New figures show alarming rise in dental extractions carried out on under 4’s
New figures released by the Royal College of Surgeons have revealed an alarming increase in the number of dental extractions carried out on children aged 4 and under.
Statistics published by the Faculty of Dental Surgery at the Royal College of Surgeons suggest an increase of 24 percent in the last decade. Ten years ago, 7400 extractions were performed on children aged 4 and under. In 2015/2016, this figure rose to 9,206. The faculty suggested that the number is not merely reflective of population growth, and claims that children’s sugary diets are taking their toll.
Lead researcher and dean of the faculty, Prof Nigel Hunt, said that the figures make it “abundantly clear” that the modern diet is having an incredibly harmful impact on children’s dental health. Dentists are treating children as young as 1 or 2 years old in hospital for a disease that is almost always preventable, and this is largely down to excessive sugar consumption.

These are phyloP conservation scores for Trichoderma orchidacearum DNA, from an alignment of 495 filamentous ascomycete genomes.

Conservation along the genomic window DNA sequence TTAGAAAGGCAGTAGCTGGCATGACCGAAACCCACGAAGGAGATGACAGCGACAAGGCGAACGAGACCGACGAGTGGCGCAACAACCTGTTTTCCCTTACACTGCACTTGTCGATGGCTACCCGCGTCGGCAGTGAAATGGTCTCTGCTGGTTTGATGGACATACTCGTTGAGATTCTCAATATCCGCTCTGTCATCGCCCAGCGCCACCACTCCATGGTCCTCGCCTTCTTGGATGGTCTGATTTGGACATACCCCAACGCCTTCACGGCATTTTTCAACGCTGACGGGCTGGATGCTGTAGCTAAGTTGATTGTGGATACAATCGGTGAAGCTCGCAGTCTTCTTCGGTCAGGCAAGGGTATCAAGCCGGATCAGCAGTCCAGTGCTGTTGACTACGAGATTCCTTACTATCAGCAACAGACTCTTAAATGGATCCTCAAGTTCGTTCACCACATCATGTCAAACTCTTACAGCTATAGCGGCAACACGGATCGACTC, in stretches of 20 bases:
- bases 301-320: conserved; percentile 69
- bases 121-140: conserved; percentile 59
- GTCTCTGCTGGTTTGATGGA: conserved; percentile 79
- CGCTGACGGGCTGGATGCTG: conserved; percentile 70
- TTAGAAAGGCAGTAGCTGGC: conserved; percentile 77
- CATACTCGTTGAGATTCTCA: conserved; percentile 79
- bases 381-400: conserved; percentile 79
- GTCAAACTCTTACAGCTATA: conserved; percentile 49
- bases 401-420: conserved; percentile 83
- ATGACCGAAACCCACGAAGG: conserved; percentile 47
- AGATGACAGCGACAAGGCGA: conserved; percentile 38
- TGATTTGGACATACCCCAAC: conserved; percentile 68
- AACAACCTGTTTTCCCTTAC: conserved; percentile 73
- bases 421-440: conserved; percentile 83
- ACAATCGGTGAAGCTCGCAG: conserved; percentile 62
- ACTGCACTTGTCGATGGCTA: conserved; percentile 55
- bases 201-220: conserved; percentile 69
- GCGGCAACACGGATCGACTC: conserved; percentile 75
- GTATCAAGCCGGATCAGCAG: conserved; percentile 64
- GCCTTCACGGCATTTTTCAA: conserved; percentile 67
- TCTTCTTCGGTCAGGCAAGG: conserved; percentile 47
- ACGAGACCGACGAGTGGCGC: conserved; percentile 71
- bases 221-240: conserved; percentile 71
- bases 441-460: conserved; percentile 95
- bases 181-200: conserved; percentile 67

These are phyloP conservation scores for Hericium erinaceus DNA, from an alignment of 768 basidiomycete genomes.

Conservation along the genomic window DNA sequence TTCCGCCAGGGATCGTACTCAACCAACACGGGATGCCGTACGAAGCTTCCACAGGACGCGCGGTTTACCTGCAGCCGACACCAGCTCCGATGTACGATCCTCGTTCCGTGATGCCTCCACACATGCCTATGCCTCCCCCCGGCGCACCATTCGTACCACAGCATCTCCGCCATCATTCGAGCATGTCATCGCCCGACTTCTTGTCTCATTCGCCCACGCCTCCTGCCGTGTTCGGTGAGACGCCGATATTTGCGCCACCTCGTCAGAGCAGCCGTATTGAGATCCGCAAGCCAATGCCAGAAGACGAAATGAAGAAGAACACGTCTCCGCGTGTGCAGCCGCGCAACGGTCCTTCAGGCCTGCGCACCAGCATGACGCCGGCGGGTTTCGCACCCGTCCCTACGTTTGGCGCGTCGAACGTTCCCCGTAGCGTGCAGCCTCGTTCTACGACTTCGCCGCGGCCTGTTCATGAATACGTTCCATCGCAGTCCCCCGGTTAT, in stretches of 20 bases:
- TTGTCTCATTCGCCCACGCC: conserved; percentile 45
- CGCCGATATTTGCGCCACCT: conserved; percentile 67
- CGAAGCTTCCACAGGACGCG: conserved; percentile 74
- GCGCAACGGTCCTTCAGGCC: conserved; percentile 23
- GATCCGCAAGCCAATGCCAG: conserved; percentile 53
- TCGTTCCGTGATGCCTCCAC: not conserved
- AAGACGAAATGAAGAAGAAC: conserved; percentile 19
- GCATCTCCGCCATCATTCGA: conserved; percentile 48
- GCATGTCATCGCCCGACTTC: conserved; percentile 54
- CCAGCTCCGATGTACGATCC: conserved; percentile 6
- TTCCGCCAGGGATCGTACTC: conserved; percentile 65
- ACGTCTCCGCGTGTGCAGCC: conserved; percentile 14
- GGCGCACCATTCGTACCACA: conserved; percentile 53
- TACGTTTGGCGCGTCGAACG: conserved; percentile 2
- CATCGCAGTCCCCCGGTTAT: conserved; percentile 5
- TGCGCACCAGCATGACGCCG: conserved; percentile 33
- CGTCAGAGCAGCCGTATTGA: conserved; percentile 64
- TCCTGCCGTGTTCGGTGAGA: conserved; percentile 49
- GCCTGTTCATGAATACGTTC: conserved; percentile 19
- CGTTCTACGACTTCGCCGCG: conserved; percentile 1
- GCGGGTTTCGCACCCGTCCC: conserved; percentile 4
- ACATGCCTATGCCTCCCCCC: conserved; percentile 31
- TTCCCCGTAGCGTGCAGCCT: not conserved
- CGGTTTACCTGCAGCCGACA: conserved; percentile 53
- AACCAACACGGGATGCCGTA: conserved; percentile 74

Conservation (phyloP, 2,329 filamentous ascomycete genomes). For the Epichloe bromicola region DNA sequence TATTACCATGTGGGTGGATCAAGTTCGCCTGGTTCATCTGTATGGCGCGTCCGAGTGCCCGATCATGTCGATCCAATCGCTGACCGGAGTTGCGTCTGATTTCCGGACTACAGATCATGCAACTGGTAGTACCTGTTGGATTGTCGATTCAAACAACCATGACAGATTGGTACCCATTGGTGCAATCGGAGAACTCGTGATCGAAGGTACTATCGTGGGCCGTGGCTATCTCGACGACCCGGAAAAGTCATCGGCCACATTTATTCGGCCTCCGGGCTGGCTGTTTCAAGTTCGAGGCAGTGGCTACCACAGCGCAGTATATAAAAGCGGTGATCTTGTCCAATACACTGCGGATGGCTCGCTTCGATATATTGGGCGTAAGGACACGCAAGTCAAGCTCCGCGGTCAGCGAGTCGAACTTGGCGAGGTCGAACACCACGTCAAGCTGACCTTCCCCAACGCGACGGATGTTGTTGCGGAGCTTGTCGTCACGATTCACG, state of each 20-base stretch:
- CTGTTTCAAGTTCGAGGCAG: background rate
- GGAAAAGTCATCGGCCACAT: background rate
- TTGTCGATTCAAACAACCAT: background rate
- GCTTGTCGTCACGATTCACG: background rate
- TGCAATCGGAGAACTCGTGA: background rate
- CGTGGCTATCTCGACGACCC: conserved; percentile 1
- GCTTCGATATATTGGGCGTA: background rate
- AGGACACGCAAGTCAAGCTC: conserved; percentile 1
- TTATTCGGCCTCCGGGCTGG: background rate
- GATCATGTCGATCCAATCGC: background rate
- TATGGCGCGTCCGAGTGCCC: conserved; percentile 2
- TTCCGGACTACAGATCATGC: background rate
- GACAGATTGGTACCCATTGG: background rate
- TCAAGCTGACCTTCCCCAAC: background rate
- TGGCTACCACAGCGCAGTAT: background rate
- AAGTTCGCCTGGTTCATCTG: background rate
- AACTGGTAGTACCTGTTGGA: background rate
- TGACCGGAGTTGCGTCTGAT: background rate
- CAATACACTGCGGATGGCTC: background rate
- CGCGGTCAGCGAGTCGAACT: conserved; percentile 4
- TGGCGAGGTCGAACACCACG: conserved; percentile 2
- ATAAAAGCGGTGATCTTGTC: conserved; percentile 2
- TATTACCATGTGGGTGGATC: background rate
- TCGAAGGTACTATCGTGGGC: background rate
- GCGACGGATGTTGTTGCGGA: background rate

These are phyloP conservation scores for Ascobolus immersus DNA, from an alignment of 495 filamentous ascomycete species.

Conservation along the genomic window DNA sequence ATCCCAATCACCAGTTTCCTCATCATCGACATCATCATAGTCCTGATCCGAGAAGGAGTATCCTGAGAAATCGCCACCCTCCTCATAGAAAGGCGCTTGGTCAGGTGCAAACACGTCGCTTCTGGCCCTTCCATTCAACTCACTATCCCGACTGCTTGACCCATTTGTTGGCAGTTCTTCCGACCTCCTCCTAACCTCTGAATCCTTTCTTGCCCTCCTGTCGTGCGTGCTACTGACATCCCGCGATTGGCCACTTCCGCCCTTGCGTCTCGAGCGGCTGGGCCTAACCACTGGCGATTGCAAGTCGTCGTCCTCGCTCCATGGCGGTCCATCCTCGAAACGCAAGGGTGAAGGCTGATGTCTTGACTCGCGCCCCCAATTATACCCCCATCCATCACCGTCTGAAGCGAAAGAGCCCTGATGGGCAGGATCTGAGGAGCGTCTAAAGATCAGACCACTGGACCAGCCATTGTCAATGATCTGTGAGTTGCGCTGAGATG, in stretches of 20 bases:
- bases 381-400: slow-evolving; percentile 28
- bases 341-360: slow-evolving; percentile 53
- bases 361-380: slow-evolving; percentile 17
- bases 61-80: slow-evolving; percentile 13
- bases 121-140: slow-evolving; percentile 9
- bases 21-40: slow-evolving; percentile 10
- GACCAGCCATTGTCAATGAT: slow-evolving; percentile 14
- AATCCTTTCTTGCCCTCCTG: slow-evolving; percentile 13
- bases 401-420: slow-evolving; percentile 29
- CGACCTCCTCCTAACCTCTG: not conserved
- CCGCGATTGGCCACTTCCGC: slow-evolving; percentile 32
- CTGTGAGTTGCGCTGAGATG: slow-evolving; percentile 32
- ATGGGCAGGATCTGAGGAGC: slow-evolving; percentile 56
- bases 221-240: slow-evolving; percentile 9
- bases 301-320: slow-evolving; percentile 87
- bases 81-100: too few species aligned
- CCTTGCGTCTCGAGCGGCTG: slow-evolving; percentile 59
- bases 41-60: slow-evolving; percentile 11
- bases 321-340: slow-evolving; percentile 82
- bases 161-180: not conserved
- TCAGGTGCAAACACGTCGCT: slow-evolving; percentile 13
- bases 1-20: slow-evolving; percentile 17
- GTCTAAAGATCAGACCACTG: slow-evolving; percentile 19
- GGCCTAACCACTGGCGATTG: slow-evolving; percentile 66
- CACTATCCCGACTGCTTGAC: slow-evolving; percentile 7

Prof Hunt also commented that rates of uptake for dental checks are incredibly low, especially as NHS dental treatment is available free of charge for children. The latest research shows that more than 40 percent of children didn’t see a dentist in 2015/2016, despite dentists recommending at least one check-up per year.
The Department of Health is currently working on implementing a sugar tax and Public Health England is liaising with manufacturers to try and find a way of reducing sugar content in foods that are commonly consumed by children, such as yoghurts and breakfast cereals.
To try and reduce rates of decay, dentists are issuing advice and guidelines. The ‘Singing Dentist’ aka Milad Shadrooh has appeared on TV and radio shows plugging his educational videos, which change the lyrics of popular songs to make them dentistry-themed. The advice for parents is to supervise brushing from the age of 12 months, to moderate sugar intake and to ensure children see a dentist at least once every 12 months.